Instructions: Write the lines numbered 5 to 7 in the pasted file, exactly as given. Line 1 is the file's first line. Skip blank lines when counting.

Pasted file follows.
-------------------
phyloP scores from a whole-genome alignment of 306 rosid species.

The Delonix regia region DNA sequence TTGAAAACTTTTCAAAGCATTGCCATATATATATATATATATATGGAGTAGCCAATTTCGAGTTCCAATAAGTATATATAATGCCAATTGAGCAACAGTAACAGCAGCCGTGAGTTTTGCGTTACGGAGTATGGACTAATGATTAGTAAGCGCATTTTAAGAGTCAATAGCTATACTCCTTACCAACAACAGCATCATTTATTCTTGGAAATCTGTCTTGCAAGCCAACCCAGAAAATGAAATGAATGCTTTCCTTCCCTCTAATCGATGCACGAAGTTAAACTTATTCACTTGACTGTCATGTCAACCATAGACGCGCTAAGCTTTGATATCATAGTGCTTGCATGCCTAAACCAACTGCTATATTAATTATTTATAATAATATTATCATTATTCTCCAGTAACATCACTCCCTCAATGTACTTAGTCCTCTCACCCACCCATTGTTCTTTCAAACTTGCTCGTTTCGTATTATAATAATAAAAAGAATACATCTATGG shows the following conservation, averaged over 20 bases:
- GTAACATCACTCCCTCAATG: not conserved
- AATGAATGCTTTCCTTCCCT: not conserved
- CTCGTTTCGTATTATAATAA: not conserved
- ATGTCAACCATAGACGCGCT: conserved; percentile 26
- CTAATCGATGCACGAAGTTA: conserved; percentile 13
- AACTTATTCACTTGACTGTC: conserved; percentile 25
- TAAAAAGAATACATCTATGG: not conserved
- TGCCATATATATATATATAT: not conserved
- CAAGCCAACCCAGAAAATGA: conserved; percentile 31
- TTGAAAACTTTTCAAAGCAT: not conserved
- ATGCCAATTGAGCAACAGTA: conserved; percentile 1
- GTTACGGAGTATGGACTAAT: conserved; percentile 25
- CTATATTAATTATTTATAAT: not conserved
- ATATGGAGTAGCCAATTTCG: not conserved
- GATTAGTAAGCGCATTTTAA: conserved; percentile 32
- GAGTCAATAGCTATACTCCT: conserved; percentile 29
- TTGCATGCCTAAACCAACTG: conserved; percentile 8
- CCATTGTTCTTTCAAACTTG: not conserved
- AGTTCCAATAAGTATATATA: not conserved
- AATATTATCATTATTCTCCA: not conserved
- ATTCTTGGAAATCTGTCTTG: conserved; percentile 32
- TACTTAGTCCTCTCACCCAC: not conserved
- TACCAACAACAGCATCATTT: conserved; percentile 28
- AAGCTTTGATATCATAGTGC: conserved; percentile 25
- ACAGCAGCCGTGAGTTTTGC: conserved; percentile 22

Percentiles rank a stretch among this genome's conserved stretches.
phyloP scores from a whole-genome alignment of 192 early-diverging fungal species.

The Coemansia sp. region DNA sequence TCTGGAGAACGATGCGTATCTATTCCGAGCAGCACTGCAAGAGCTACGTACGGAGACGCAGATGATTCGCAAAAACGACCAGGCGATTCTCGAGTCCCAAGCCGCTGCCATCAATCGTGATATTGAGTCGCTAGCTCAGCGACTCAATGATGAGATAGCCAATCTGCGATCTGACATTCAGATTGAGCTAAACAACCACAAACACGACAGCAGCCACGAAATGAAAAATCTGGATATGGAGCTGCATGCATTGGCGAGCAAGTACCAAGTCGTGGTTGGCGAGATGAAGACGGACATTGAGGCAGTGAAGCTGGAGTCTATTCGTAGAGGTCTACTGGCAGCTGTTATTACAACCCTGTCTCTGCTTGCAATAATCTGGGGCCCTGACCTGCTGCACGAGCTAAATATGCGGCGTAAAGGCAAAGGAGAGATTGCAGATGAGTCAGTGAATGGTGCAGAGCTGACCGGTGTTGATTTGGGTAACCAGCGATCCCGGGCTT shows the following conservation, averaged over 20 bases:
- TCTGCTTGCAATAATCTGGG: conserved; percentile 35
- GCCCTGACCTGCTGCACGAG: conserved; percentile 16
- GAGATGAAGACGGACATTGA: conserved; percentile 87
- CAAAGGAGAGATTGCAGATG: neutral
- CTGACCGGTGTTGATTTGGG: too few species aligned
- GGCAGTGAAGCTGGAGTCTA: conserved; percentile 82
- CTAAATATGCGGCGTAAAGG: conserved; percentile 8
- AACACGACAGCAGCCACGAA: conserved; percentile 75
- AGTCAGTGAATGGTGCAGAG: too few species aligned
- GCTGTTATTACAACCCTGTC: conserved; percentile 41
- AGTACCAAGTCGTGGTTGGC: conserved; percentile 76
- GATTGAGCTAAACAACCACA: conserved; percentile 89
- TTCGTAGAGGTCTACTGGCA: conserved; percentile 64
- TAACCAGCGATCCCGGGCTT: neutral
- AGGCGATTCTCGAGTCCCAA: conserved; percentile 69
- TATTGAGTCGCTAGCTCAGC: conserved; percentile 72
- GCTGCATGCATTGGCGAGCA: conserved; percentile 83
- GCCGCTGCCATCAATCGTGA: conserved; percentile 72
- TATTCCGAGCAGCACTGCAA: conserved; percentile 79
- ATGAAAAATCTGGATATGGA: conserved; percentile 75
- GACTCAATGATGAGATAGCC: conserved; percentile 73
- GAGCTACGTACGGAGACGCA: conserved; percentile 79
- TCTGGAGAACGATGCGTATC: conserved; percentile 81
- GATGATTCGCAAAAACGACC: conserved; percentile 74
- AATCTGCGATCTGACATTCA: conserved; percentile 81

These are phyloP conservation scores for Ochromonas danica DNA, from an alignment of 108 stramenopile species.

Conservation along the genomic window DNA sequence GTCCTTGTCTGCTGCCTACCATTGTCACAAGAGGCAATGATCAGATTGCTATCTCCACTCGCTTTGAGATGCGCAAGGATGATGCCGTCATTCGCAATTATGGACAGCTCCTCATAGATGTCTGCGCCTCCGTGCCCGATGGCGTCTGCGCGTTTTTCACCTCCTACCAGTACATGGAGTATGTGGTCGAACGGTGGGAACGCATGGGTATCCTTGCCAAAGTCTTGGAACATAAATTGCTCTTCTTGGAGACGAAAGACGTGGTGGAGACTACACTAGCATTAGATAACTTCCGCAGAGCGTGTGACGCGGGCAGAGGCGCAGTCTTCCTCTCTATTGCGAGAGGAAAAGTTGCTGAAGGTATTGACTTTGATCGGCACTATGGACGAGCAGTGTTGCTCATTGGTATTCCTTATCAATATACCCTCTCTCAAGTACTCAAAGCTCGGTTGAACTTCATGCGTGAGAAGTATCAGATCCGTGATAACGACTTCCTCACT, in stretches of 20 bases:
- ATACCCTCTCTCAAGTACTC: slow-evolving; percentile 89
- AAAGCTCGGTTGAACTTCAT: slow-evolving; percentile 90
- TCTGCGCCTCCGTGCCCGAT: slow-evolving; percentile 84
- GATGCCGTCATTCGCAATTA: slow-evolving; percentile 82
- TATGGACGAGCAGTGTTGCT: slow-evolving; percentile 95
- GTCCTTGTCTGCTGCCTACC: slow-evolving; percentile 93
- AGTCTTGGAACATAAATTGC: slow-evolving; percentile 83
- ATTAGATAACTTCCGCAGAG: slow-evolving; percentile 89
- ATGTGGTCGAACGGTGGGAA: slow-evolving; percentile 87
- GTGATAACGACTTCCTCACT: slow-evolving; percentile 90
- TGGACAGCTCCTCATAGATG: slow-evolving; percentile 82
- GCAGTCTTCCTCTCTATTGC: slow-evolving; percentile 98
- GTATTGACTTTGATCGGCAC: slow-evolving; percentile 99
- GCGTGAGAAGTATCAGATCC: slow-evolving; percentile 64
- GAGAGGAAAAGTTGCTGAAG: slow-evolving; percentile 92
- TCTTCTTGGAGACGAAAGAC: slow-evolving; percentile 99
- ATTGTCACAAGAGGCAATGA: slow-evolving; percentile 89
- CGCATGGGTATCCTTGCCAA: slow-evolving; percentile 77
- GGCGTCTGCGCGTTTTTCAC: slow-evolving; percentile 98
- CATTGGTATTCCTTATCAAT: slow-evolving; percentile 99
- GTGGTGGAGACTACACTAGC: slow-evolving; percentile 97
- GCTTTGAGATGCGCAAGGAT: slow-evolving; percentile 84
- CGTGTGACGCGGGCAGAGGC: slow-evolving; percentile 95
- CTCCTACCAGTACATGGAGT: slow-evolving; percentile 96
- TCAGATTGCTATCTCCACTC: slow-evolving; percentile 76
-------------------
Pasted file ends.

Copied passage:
- CTCGTTTCGTATTATAATAA: not conserved
- ATGTCAACCATAGACGCGCT: conserved; percentile 26
- CTAATCGATGCACGAAGTTA: conserved; percentile 13